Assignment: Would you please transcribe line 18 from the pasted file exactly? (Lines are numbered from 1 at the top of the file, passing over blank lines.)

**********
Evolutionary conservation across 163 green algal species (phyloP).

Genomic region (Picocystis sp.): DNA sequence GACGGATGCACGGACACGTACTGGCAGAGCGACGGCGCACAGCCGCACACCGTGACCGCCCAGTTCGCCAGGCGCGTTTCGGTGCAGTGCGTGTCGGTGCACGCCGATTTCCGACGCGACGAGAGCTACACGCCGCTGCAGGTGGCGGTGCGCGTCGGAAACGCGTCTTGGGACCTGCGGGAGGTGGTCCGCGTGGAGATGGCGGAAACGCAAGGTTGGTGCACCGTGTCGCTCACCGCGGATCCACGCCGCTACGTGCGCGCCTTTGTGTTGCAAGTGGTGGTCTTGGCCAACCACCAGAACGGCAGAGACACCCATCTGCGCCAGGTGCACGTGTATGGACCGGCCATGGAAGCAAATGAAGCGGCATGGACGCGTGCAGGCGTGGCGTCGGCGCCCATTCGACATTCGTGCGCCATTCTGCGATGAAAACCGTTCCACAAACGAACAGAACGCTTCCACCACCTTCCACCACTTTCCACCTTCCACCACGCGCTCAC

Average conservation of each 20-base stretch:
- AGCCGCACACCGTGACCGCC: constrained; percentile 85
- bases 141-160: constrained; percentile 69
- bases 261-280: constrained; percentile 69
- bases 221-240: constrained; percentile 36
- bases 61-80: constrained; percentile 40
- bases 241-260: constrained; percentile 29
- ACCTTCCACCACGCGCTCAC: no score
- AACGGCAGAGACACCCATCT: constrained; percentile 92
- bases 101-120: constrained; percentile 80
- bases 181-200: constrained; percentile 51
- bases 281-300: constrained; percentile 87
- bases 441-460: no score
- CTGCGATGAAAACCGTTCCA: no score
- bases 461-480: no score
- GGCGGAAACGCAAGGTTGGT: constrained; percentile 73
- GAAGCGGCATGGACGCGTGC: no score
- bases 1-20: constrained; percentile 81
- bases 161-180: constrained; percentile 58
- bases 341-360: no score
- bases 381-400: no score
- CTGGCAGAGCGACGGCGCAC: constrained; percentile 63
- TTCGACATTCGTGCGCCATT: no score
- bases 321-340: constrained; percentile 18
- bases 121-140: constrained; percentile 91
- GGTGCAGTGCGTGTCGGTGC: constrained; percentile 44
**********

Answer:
- GGCGGAAACGCAAGGTTGGT: constrained; percentile 73